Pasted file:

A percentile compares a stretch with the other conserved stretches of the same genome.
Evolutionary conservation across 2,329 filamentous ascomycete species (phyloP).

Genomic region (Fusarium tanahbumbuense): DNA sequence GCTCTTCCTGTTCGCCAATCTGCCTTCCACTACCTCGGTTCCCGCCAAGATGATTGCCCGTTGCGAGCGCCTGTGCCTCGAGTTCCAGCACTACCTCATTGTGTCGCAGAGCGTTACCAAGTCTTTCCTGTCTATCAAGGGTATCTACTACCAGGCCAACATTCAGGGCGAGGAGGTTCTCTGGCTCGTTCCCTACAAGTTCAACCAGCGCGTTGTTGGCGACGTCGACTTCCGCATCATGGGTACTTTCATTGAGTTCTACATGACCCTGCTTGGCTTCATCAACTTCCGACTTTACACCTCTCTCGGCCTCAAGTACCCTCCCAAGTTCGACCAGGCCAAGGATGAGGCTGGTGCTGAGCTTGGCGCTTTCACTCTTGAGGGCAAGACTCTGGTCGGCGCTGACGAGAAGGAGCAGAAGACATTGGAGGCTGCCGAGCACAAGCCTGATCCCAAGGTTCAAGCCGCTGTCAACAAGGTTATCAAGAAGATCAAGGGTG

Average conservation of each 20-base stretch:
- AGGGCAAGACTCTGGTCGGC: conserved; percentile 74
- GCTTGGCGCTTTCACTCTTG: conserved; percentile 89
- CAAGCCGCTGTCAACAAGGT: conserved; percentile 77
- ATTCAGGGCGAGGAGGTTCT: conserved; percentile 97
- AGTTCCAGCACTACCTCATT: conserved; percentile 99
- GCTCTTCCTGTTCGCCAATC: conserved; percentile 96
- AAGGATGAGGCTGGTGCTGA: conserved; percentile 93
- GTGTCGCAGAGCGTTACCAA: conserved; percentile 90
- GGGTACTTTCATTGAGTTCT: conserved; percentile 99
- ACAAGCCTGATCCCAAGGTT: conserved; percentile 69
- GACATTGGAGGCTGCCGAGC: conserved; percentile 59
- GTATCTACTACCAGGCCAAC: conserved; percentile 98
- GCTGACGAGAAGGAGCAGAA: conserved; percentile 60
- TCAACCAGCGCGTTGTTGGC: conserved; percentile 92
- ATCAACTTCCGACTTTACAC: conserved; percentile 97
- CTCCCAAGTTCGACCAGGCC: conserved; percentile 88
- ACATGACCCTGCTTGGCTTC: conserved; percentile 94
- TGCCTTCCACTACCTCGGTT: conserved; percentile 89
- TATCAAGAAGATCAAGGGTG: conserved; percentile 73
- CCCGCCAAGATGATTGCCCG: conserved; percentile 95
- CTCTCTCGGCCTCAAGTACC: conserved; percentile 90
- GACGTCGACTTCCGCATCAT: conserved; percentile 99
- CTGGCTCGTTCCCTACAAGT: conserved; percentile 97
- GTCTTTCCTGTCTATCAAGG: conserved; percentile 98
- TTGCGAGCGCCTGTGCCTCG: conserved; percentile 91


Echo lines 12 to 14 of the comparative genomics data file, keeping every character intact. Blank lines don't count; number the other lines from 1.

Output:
- GTGTCGCAGAGCGTTACCAA: conserved; percentile 90
- GGGTACTTTCATTGAGTTCT: conserved; percentile 99
- ACAAGCCTGATCCCAAGGTT: conserved; percentile 69